1. Pingback: IRS Reporting Requirements for Mexico: Fideicomisos / Mexican Land trusts | Surviving Yucatan

  2. Nancy Walters says:

    As always Steve, thanks for all you do, all year, for all of us.
    Happy holidays and let’s hope the new year brings those of us who want it permanent residence and success in all our endeavors. You are the man!

  3. Joe says:

    I think you’re right, Steve, to highlight that this speaks of the Mexican financial institution’s duty to report, as distinguished from the taxpayer’s duty to report. Now, a new reporting requirement has been imposed on the taxpayer, that of filing form 8938, and the value of real property held in a fideicomiso must be included in the calculation of the threshold for filing.

  4. oskeebob says:

    I am so confused now; and the more I read the worse my head hurts. I have a small lot in Merida (haven’t built yet) worth 27,000 USD. We still live in the US (until late 2013). What is our requirement? Many thanks in advance.

    • yucalandia says:

      Hi Oskeebob,
      FATCA requirements:
      FATCA requires certain U.S. taxpayers holding foreign financial assets with an aggregate value exceeding $50,000 to report certain information about those assets on a new form (Form 8938) that must be attached to the taxpayer’s annual tax return. Reporting applies for assets held in taxable years beginning after March 18, 2010.So, if you have over $50,000 total of foreign financial/savings/checking/investment accounts, you are required to file a new form with the IRS every year, starting with our 2011TY filings in 2012.

      Based on the limited amount of information your provided, since you do not exceed FATCA’s $50,000 limit, you do not need to file the Form 8938. When you build on the land, and make it worth more than $50,000, then you would likely need to file, but read the IRS requirements when that time comes – unless you can meet overseas residency requirements.

      FBAR Requirements:
      Since your land is held by a Fideicomiso, then yes, you do need to file the FBAR informational filing for having foreign financial assets greater than $10,000 => Either: File your FBAR AND possibly file a request for an Exemption from future filings. See: FBAR’s and Fideicomisos: To File or Not to File, That is the Question

      If you choose to not file, you risk between $10,000 and $50,000 in IRS penalties, plus past interest from 2011… and yes, the IRS is whacking Americans with Mexican Fideicomiso-properties with these rather nasty penalties – so, it is not just some hypothetical issue.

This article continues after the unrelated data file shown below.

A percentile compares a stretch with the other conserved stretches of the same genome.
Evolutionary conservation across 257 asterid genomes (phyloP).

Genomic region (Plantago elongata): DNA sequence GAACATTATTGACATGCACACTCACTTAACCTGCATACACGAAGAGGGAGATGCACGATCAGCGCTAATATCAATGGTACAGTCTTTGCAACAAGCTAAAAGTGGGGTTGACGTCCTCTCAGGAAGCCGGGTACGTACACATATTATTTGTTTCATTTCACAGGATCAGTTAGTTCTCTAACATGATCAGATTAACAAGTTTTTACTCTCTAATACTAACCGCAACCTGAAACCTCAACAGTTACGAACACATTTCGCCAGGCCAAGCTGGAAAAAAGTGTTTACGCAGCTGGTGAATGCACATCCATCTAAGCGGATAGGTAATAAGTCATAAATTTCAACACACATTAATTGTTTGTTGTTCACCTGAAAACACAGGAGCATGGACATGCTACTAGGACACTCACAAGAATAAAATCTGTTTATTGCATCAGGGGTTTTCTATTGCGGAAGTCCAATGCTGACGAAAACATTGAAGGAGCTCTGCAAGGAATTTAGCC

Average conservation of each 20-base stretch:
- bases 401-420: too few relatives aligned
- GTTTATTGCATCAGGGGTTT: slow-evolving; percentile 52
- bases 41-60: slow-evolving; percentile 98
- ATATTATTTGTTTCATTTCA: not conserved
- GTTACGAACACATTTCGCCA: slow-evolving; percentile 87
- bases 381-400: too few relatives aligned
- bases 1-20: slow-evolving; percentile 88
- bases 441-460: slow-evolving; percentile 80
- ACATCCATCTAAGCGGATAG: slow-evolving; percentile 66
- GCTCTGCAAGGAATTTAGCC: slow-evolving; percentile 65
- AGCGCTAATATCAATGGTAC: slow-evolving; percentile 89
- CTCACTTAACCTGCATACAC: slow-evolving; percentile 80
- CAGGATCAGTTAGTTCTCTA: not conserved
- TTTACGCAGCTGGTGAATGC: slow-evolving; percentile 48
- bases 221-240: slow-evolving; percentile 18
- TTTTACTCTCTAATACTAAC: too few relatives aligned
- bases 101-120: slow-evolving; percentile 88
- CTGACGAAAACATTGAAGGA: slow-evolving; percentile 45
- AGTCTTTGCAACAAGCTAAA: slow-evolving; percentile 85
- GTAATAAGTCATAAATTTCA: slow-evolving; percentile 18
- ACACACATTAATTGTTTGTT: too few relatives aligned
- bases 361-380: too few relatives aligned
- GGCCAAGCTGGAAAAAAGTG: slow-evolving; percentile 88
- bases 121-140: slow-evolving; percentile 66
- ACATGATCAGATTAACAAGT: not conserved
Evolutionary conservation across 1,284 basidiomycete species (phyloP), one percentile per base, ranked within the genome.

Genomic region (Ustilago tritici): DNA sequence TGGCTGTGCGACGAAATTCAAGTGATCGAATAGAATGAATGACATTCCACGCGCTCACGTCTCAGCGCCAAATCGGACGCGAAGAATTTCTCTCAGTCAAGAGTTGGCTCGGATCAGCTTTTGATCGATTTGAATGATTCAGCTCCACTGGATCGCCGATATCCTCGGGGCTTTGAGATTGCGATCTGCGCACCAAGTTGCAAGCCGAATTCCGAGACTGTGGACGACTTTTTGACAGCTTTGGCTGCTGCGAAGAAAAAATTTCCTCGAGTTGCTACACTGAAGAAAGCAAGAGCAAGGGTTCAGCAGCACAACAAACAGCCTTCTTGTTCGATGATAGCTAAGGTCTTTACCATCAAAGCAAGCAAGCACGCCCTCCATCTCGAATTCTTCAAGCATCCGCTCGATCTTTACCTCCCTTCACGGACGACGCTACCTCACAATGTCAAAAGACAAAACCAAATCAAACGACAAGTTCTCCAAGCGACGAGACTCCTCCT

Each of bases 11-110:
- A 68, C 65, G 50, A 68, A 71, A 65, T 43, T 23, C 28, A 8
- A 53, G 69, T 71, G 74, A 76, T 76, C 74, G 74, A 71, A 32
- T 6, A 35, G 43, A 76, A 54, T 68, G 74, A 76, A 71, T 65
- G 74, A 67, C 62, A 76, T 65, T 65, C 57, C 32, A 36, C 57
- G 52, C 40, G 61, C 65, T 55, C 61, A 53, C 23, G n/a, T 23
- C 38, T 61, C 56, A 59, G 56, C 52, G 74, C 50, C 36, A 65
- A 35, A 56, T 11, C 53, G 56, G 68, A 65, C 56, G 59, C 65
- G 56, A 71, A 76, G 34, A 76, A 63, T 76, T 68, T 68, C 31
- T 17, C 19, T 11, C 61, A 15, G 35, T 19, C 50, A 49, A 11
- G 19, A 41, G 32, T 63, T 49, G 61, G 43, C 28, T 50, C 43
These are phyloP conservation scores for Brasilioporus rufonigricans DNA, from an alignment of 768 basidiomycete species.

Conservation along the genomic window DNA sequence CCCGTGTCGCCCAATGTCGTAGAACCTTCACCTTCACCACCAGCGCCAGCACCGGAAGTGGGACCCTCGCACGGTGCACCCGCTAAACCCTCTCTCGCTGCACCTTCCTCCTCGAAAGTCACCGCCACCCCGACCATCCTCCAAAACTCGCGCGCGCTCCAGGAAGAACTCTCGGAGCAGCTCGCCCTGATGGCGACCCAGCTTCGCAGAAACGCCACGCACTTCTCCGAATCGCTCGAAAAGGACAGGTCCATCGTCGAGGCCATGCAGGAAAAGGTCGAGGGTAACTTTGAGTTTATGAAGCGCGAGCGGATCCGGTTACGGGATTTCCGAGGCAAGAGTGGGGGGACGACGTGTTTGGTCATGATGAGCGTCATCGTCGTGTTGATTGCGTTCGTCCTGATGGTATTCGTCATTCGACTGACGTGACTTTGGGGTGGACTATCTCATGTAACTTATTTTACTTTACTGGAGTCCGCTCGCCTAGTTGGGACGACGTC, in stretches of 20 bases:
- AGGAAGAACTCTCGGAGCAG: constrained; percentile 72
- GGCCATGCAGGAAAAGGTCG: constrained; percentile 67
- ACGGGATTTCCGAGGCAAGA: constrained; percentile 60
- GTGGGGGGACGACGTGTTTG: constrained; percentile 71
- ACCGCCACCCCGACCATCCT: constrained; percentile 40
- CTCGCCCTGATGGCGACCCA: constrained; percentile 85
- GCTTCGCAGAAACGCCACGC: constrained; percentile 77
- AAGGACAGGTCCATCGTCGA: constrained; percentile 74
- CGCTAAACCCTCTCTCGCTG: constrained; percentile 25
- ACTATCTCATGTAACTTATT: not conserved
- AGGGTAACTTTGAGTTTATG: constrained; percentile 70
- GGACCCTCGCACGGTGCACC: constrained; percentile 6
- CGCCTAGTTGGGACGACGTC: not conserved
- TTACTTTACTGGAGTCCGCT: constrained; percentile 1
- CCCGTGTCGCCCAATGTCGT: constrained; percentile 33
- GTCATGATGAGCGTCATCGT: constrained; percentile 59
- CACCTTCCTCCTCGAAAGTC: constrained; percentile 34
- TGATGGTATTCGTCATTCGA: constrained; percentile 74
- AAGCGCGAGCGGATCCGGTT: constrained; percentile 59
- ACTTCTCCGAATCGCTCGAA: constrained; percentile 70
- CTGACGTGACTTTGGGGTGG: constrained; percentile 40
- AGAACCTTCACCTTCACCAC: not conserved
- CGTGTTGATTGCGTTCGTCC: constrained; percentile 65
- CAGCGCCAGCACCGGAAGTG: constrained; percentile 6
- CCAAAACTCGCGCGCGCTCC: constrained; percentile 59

5. oskeebob says:

    Ok, thanks a bunch Steve. Now it’s clear to me. Happy New Year!

  6. Pingback: Tax Issues for Americans Living and Working in Mexico – A Redux for 2012 | Surviving Yucatan

  7. Donna Norstadt says:

    We have a house we purchased for $60,000usd and have been able to rent it a few months to cover costs of property management. My tax accountant in the US is working on our taxes and I think it sounds like we need to file a FBAR? Can you confirm this. Thanks Donna

    • yucalandia says:

      Hi Donna,
      Point out to your accountant that the FBAR is not a tax form. Instead, it is required by Title 31 of the U.S. Code, rather than Title 26.

      Several legal web sources report that the IRS OVDI says that simply receiving rental income does not mean that the owner has to file an FBAR. Is your property held by a Fideicomiso? If it is held by a Fideicomiso, then yes, as a foreign trust that generates income, you must file an FBAR and forms 3520 and 3520A (due March 15 – unless you have set up a different accounting year).

  8. Pingback: TAX TIME 2013 ! ~ Summaries of US Tax Laws Affecting Citzens Living Abroad | Surviving Yucatan

  9. nooner03hotmailcom says:

    To File or Not to File FBARS’ and Fideicomiso ? Any current 2018 updates available for this information? So, the Fideicomiso must hold only one asset (one property), but it does allow renting which then you must report, but what about if you have 2 separate Fideicomiso’s? One as a primary residence, one as a rental? Do you have to file for the Fideicomiso for the property used as a primary, second home?

    • yucalandia says:

      Earning income from the fideicomiso trust property triggers required IRS filings – and depending on your income & $$ amounts in Mexican accounts, you may be required to file FBARs.

      Because you are receiving rental income, you must file IRS Form 3520 “Annual Return to Report Transactions With Foreign Trusts and Receipt of Certain Foreign Gifts” … and owners of foreign trusts generating income are required to file Form 3520-A, which is a return for the trust.

      Because you earn income, additionally if the aggregate value of taxpayer’s interest in foreign assets exceed $10,000, he or she is required to file an FBAR form and may also need to file Form 8938.

      Stiff penalties (up to 45% of the asset’s worth) can be imposed by the IRS if they think you have acted in bad faith.